There is a difference between maintaining health and self-delusion. I might want to consider a seniors class at the “Y” instead of skydiving or rock climbing. I need more rest these days, but that’s no excuse for avoiding exercise. Keeping my mind active is not just a hedge against mental deterioration; it makes me a more interesting, vibrant person. Becoming discouraged does not justify defeatism or anger. Asking for help does not make me a failure.
I don’t know how to do this. And I know it’s not easy. But every day is a day when I learn something new about the process. A day when one friend dies, and another celebrates 10 years cancer-free. When one friend is diagnosed with Alzheimers and another completes a degree program, long deferred. When one friend loses her sight and another discovers her dormant artistic talent. Each of us has a different path. Today I am blessed with good health, but I have no idea what lies ahead. Death is inevitable, but I have choices that will maximize my ability to engage and contribute as long as I squarely face life on life’s terms. And if I can accept that simple but challenging fact, I can choose to live every day to the fullest with hope for the future.

1. Rohr, Richard (2010-12-27). Wondrous Encounters: Scripture for Lent (Kindle Location 1268). St. Anthony Messenger Press. Kindle Edition.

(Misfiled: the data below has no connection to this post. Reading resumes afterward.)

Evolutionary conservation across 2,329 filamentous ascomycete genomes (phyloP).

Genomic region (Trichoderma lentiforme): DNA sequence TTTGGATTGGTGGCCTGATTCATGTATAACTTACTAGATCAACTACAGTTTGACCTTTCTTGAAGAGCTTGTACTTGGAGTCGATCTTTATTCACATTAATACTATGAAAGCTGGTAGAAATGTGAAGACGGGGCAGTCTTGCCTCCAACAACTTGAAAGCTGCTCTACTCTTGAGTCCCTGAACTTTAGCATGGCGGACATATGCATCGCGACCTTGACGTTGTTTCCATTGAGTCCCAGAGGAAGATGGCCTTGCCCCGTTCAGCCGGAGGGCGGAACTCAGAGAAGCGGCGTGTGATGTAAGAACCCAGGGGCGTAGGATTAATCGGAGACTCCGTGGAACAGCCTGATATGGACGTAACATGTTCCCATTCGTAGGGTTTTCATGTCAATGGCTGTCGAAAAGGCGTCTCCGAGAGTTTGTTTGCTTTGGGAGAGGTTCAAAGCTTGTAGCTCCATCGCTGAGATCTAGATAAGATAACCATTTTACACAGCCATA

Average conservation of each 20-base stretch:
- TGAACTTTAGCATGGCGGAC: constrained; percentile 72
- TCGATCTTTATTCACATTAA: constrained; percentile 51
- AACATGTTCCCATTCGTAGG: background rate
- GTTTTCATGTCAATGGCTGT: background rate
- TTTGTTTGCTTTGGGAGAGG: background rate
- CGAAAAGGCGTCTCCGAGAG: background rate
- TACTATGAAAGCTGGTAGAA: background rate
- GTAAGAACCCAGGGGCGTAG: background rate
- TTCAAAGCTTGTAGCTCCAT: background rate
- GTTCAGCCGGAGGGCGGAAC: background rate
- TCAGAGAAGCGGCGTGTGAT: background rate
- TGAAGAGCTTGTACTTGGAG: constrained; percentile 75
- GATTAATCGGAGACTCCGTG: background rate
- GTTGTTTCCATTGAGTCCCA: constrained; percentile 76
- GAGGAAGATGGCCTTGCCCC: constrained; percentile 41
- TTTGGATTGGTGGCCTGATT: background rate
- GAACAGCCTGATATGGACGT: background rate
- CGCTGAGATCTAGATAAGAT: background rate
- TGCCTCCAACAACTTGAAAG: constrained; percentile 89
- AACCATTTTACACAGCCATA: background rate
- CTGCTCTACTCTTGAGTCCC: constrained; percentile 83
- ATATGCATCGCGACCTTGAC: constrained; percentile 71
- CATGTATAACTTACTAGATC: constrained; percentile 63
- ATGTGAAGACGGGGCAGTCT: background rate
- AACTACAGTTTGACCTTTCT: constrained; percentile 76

When life doesn’t get better


–For some reason, I thought life always got better.

Alice Hoffman  in “Survival Lessons”



I did, too, Alice.    Until it didn’t.

This kind of thinking is irrational; I do know that.  The headlines scream pain and misery at me  daily.  Friends succumb to  terrifying disease, floods threaten, jobs are lost. But somehow..it’s not about me.  Not this time.  Until it is.

My thoughts crash in on me.  Is this the “new normal?” Will things  ever get better?  Or will they get worse?  Much worse?  The truth is,  no one knows.

But this I do know.  Increasingly my quality of life does not depend on what seemed so important  when I was in the midst of family and career responsibilities;  my street address, my bank account, who and what I knew,   my outward appearance.   Now what matters is my inner wealth: my friends, family,  my faith.  I am blessed that  I have learned to value solitude,  that  I have friends I can tell the truth, who will give me a hug and not judge or try to fix me.   I have learned to value simple things;   long walks in nature, afternoon naps  with a  small warm-tummy dog,  spring blossoms, the aroma of bread baking.

I have choices.  My pain, my trial, whatever it is – is not ALL of my life and never will be.  No matter where life lands me I can always choose where  to go in my mind.

And who knows.  It  could get better!

Hoffman, Alice (2013). Survival Lessons, Algonquin Books, Kindle Edition.